Not surprisingly, if people don’t employ secure data practices at work than a company could have 10,000 firewalls and it will not matter. According to IBM, 95% of cybersecurity incidents involve some form of human error. That means an employee’s weak password or web surfing habits can contribute to a breach. It’s crucial to bring your employees up to speed on cybersecurity. It’s not enough to simply hand over your IT rules and regulations. Instead, you need to educate, regulate, and plan.
Picture this: you hire a new employee and give them a brand spanking new computer. First thing they do? Upload calendars, photos, docs, and random files from their unprotected personal computer to their new work laptop. With just that simple act, they have now compromised your network with any viruses those files might contain.
Does this scenario make you cringe? It should. As a business owner, you already have plenty to worry about when it comes to keeping your company running smoothly. And although you may take extensive measures to protect your company from an outside cyber attack, you probably aren’t doing enough to protect your company internally.
Best Company Practices for Cybersecure Employees
1) Educate: Teach employees what to look for
Education is the foundation of a great cybersecurity plan. If employees don’t understand the risks that come with poor cybersecurity, why would they spend time or energy ensuring their property is secure?
Although phishing schemes or phone scams may seem obvious to some employees, those less familiar with cybersecurity will not know what to look for. Describe potential cybercrime scenarios to your employees, including phishing emails, phone scams, and malware. Also teach your employees about creating a strong password and how to enable two-factor authentication on their devices and email accounts.
It’s important to note that educating employees isn’t a one-and-done deal. Instead, educate frequently. Many companies have periodic training for all employees to review current cybersecurity protocols and keep everyone up to date with the latest security measures.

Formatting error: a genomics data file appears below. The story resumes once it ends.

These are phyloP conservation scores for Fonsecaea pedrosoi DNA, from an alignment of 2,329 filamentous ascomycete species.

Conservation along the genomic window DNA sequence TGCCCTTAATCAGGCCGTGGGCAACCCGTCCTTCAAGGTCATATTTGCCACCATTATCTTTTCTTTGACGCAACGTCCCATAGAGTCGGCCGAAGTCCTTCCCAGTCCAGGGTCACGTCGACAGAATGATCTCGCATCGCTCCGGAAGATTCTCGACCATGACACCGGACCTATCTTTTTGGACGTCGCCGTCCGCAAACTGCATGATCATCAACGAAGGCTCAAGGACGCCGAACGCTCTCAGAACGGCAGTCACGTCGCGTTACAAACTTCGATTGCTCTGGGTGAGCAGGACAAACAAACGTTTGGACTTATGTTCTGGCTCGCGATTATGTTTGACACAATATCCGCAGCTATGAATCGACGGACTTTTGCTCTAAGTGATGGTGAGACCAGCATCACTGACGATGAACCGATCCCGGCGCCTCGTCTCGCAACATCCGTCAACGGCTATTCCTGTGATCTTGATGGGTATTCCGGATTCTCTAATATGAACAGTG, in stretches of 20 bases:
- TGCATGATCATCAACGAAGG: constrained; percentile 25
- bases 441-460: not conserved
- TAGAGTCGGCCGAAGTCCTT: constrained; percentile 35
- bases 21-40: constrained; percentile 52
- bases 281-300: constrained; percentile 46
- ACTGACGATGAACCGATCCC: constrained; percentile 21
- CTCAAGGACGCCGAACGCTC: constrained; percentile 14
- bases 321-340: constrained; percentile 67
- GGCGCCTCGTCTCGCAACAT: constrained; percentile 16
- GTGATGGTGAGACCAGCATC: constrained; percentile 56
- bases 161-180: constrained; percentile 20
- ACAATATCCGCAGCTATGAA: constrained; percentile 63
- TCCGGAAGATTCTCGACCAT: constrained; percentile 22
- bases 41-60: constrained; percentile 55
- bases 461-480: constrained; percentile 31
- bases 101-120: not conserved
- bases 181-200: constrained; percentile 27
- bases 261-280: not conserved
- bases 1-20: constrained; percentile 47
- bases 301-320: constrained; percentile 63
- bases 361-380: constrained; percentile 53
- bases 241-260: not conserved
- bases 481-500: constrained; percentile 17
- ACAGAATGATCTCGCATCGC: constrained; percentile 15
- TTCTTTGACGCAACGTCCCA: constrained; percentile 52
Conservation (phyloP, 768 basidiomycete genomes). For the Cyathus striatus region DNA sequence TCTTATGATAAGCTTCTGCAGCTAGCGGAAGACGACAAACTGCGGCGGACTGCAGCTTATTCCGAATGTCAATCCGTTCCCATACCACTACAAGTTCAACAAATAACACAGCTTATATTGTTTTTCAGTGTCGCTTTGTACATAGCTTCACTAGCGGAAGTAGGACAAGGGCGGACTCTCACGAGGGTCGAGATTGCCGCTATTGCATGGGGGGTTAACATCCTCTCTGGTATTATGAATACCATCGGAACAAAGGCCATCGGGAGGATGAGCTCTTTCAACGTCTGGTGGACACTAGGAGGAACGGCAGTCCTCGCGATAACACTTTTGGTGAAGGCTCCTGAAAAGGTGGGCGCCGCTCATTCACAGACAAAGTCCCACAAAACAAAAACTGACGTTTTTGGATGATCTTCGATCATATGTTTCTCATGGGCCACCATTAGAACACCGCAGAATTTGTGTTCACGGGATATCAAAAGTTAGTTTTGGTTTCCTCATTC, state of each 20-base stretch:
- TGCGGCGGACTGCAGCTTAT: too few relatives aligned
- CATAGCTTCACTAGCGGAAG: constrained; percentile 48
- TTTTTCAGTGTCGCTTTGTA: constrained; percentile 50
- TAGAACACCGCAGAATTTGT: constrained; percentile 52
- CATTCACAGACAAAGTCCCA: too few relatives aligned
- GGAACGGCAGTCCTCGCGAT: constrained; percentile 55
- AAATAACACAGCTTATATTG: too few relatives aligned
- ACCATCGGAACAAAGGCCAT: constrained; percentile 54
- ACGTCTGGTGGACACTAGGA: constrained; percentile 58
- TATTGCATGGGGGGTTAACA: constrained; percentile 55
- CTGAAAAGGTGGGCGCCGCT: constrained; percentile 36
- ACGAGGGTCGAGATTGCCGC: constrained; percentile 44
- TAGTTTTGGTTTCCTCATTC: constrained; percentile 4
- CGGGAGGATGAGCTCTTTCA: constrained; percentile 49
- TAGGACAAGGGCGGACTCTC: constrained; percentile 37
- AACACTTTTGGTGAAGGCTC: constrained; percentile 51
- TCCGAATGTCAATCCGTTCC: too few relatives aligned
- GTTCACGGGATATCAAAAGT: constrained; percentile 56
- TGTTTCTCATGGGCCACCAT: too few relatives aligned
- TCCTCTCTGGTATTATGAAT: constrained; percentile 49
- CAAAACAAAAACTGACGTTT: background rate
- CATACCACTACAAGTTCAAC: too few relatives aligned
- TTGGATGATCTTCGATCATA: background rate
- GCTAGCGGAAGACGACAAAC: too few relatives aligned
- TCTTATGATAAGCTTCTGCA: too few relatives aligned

2) Regulate: Define clear cybersecurity rules
Once you’ve explained why cybersecurity compliance is a must, you need to clearly define rules for your employees.
Although your IT team knows not to click on a suspicious link in a pop-up ad, an employee on your customer service team may not. Be sure to set specific guidelines for what employees may or may not do on a company computer (or on the network). Be clear on what programs and applications can be installed, what spam filters need to be added, how frequently malware programs should be updated, and what sites can be visited while on the company network.
Also set parameters around using company devices on unencrypted Wi-Fi networks (i.e., using a work computer at a Starbucks) and bring-your-own-device policies. If your employees bring their own devices to use on your network, you want to be sure those devices are virus-free and properly secure.
3) Plan: Be prepared for a cyber attack
In today’s world, breaches are inevitable. It’s essential to ensure your employees know what to do when a breach does occur. Your team should know the data incident reporting procedure, which is enacted when a computer is infected with a virus or when some other form of a breach occurs.
Everyone should be trained to recognize the warning signs of an incident, such as a slow computer, a warning message, or a rearranged desktop. Make sure your IT team is easily accessible to every member of your company, from entry-level employees to management. Also, encourage employees to speak up sooner rather than later. By taking a proactive role in your company’s cybersecurity, your employees can prevent extensive damage.
Cybercrime isn’t going away and the costs are rising for organizations. In October, the Ponemon Institute released their sixth-annual breach study, which pegged the average annual cost of cybercrime per large U.S. company at $15.4 million. That’s up 19% from $12.7 million a year ago.
With hackers getting more sophisticated, it’s crucial to keep your company up to speed and ready for a breach. Although you can’t eradicate the chance of a crime, you can greatly decrease the effects if you have a comprehensive, frequent cybersecurity training program in place.